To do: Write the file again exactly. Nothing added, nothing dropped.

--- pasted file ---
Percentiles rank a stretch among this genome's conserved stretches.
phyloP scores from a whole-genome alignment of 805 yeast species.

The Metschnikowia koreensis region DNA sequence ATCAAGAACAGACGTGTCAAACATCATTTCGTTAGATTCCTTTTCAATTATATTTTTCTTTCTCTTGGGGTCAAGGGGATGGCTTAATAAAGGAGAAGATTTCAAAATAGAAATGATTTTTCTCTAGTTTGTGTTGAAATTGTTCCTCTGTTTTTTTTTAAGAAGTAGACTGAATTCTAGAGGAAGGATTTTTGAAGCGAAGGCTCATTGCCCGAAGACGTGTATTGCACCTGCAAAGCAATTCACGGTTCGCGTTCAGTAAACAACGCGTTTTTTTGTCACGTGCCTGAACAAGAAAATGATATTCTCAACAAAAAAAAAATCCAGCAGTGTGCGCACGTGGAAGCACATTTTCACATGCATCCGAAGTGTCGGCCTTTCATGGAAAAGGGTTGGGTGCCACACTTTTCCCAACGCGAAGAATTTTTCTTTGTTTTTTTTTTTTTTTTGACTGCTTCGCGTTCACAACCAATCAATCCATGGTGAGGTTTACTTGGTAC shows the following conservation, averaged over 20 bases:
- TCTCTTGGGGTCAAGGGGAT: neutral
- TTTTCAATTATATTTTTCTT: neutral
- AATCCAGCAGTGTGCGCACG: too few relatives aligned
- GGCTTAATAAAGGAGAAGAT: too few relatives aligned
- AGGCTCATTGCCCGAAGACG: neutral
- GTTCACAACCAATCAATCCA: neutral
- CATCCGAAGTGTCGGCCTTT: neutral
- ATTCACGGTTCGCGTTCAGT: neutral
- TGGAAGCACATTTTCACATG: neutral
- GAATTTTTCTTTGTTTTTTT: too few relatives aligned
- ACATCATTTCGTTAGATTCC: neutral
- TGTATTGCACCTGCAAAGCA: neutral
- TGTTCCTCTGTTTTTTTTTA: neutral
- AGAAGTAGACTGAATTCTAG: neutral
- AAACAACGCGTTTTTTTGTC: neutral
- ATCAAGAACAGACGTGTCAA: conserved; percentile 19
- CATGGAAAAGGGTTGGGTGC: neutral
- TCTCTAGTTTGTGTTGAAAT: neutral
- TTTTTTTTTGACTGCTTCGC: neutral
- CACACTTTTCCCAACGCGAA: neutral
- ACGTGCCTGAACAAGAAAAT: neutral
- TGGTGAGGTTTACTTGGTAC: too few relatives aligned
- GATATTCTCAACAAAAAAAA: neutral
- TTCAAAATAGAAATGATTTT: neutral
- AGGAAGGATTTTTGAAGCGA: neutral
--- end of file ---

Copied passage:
Percentiles rank a stretch among this genome's conserved stretches.
phyloP scores from a whole-genome alignment of 805 yeast species.

The Metschnikowia koreensis region DNA sequence ATCAAGAACAGACGTGTCAAACATCATTTCGTTAGATTCCTTTTCAATTATATTTTTCTTTCTCTTGGGGTCAAGGGGATGGCTTAATAAAGGAGAAGATTTCAAAATAGAAATGATTTTTCTCTAGTTTGTGTTGAAATTGTTCCTCTGTTTTTTTTTAAGAAGTAGACTGAATTCTAGAGGAAGGATTTTTGAAGCGAAGGCTCATTGCCCGAAGACGTGTATTGCACCTGCAAAGCAATTCACGGTTCGCGTTCAGTAAACAACGCGTTTTTTTGTCACGTGCCTGAACAAGAAAATGATATTCTCAACAAAAAAAAAATCCAGCAGTGTGCGCACGTGGAAGCACATTTTCACATGCATCCGAAGTGTCGGCCTTTCATGGAAAAGGGTTGGGTGCCACACTTTTCCCAACGCGAAGAATTTTTCTTTGTTTTTTTTTTTTTTTTGACTGCTTCGCGTTCACAACCAATCAATCCATGGTGAGGTTTACTTGGTAC shows the following conservation, averaged over 20 bases:
- TCTCTTGGGGTCAAGGGGAT: neutral
- TTTTCAATTATATTTTTCTT: neutral
- AATCCAGCAGTGTGCGCACG: too few relatives aligned
- GGCTTAATAAAGGAGAAGAT: too few relatives aligned
- AGGCTCATTGCCCGAAGACG: neutral
- GTTCACAACCAATCAATCCA: neutral
- CATCCGAAGTGTCGGCCTTT: neutral
- ATTCACGGTTCGCGTTCAGT: neutral
- TGGAAGCACATTTTCACATG: neutral
- GAATTTTTCTTTGTTTTTTT: too few relatives aligned
- ACATCATTTCGTTAGATTCC: neutral
- TGTATTGCACCTGCAAAGCA: neutral
- TGTTCCTCTGTTTTTTTTTA: neutral
- AGAAGTAGACTGAATTCTAG: neutral
- AAACAACGCGTTTTTTTGTC: neutral
- ATCAAGAACAGACGTGTCAA: conserved; percentile 19
- CATGGAAAAGGGTTGGGTGC: neutral
- TCTCTAGTTTGTGTTGAAAT: neutral
- TTTTTTTTTGACTGCTTCGC: neutral
- CACACTTTTCCCAACGCGAA: neutral
- ACGTGCCTGAACAAGAAAAT: neutral
- TGGTGAGGTTTACTTGGTAC: too few relatives aligned
- GATATTCTCAACAAAAAAAA: neutral
- TTCAAAATAGAAATGATTTT: neutral
- AGGAAGGATTTTTGAAGCGA: neutral